It seems to me that your boss believes the reasons you are leaving are entirely about you: your loss, your grief, your health. Your boss hopes that in a few months, these reasons will change leaving you back where you were before the loss: liking your job and happy to do it.
If you have information that your boss doesn't (actually I was getting pretty fed ...
It's only been 2 weeks...
I'd argue that you don't have to mention this job at all. When asked why you're job searching you can explain why you left your previous position.
If for any reason you can't omit a job from your work history no matter how short (locale, the type of job you're applying for, etc.), you can be honest without going into details:
Create the documentation you would otherwise make for this sysadmin and leave it at that. If this coworker is deliberately sabotaging the knowledge transfer then let him (and the company who employed him in a senior position) pay the price. It isn't your problem anymore. Do what you agreed to do and prepare the KT docs. Don't do any more than what you are ...
Your employment is not dependent on others' employment (or resignation). Period.
If you chose to leave, you are free to, provided you fulfill the requirements as mentioned in the contract regarding the exit process.
If the organization has a backup plan, they will work according to that. If they don't have one: not your problem.
If they feel they cannot ...
Did she basically tell me to look for another company?
If this is your main and only question, I will just answer that instead of telling you what you should do.
It is impossible to tell with complete confidence what she meant when she told you what she told you. However, I would interpret more as:
"Stop complaining, focus on your work by looking at ...
A business would not hesitate to terminate you if it was important for the business success. You should not hesitate to terminate the business if it's important for your success.
The company is not family.
You actually ARE in a position to change this. You lead by example.
You can start using version control locally for your changes. You can simply 'commit' everyone else change at the same time. You will always be able to recover previous versions and compare things to prior versions.
You can also offer to do this for the company. Setting up version ...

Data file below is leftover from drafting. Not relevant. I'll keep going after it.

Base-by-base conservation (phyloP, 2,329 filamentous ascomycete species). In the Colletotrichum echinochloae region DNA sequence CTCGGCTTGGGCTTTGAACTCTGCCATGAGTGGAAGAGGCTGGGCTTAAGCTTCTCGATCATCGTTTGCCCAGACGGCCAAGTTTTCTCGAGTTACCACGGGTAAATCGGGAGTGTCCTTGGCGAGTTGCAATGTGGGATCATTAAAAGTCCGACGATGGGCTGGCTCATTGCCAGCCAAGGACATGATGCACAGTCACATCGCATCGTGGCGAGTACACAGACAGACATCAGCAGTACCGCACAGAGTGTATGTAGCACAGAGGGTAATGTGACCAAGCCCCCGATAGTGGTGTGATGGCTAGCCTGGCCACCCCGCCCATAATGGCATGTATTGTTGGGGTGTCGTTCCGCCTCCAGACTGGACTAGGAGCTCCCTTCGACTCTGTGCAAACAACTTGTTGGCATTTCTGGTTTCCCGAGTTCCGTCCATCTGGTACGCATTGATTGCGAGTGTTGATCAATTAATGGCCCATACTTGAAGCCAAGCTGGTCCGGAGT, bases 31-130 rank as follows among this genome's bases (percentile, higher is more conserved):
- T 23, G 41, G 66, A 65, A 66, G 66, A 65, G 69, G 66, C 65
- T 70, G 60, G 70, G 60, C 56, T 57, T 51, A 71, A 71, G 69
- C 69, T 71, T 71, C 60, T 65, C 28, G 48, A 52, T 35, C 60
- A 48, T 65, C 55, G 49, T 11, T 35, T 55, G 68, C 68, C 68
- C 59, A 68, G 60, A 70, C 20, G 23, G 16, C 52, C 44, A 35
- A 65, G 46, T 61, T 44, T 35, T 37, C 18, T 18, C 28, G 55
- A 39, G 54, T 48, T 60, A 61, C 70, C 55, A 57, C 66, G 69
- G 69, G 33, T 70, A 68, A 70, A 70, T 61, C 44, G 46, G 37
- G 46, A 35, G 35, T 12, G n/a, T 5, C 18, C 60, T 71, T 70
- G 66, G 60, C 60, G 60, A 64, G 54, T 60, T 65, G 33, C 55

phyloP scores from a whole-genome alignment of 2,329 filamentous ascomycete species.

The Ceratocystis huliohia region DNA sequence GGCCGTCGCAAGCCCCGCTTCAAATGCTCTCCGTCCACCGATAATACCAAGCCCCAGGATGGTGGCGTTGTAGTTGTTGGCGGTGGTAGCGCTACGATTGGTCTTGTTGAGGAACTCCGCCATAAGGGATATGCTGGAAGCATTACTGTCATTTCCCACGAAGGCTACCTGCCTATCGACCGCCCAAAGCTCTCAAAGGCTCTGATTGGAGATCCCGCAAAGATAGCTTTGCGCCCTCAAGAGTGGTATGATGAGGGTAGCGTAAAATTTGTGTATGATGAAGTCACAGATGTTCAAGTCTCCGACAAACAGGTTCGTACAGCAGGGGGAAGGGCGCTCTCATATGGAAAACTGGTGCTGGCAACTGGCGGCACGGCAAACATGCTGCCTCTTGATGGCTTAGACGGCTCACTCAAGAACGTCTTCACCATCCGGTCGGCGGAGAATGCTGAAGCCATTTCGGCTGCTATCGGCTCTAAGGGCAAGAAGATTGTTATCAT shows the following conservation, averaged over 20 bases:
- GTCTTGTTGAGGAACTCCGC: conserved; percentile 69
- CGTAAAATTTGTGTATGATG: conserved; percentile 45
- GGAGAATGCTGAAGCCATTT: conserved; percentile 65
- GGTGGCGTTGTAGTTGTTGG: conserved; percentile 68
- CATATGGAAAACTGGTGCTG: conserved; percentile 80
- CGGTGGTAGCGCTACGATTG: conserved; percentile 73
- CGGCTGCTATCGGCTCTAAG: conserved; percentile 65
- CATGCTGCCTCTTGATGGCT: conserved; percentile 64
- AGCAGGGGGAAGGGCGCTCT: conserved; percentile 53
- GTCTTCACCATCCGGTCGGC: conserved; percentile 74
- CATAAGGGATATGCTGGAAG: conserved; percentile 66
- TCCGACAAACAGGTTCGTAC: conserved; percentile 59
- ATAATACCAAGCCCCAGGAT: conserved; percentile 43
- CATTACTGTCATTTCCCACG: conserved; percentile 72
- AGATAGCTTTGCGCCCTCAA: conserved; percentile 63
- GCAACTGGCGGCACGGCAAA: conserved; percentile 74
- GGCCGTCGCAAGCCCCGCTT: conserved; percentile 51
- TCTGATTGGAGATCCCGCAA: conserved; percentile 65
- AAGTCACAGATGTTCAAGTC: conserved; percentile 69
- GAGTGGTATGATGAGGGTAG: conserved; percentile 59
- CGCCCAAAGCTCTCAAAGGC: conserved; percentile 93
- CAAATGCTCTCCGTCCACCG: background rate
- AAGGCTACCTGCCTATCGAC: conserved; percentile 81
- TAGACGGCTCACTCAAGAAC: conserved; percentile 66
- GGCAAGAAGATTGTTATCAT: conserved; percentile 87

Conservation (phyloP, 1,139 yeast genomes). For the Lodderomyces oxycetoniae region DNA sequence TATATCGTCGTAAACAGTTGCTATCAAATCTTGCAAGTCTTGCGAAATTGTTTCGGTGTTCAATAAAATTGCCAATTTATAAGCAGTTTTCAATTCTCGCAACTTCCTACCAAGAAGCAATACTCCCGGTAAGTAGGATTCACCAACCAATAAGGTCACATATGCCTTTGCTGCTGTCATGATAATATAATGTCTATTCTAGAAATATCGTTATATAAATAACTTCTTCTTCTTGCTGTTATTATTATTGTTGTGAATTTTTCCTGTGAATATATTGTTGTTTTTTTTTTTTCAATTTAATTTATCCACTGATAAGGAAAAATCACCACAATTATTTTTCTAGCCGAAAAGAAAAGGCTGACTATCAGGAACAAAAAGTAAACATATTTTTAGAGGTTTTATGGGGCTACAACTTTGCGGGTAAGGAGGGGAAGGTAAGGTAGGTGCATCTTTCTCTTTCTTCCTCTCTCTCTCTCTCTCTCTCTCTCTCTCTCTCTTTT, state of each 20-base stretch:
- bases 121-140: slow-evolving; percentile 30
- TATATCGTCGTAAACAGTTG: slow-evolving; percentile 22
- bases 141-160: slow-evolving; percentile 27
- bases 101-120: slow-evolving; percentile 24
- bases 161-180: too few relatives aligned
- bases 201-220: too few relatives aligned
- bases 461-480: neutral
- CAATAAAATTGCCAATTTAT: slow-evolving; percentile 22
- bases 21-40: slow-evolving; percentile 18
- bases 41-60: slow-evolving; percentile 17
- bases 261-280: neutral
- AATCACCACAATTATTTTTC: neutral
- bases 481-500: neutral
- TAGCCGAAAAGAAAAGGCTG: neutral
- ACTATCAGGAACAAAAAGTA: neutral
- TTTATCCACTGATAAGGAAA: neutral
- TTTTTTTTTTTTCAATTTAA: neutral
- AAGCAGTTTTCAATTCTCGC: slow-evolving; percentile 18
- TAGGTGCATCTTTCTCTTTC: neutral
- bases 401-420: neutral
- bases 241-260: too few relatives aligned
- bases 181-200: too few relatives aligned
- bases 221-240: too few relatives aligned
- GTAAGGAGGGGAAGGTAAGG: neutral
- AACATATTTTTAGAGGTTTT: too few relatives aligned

Go online and change all the passwords now for your personal accounts.
Obviously the OP no longer has access to the work machine, so this means either using a machine at home or even going to an internet cafe or equivalent to log in to all accounts as necessary and change passwords.
Work associated accounts like work email they will be able to, and have ...
It's hard to deal with constant manipulation. Two weeks of this nonsense will surely be a challenge. It may be tempting to sabotage, lash out, not show up for work, or otherwise try to avoid the problem or strike back. But do your best to be the professional one in this scenario, and keep the following guidelines in mind:
Disengage and de-escalate. Do your ...
Yes, you have been wronged. You can quantify exactly how much you were wronged (in the short run): three days' lost wages.
Politely ask for back pay and whatever documentation is necessary to show any future inquiry that you were not at fault. If you really have a normal, professional relationship with this director, then you will get back pay, and an ...
Is that too much to ask?
Not at all, rather they should be providing you with the written offer, before you ask.
DO NOT, I repeat, do not resign until you have a signed and sealed contract / offer in your hands.
There can be many reasons why your former boss cannot show you the contract before you resign - and none of the reasons are reasonable. This is ...
Indeed this is a big red flag. By requiring you to join them and quit your current job first, your position to negotiate any terms in that offer letter is significantly compromised.
I would recommend refusing to join them before having a signed contract in hand.
I had someone recommend that I completely leave this job off resume
and simply tell potential recruiters/interviewers that I took some
time off to travel and whatnot. I think that might look better than
trying to explain why i left a big insurance company after 5 months.
That someone gave you bad advice. You would be better off not lying. Imagine a ...
Any offer can be revoked at any time.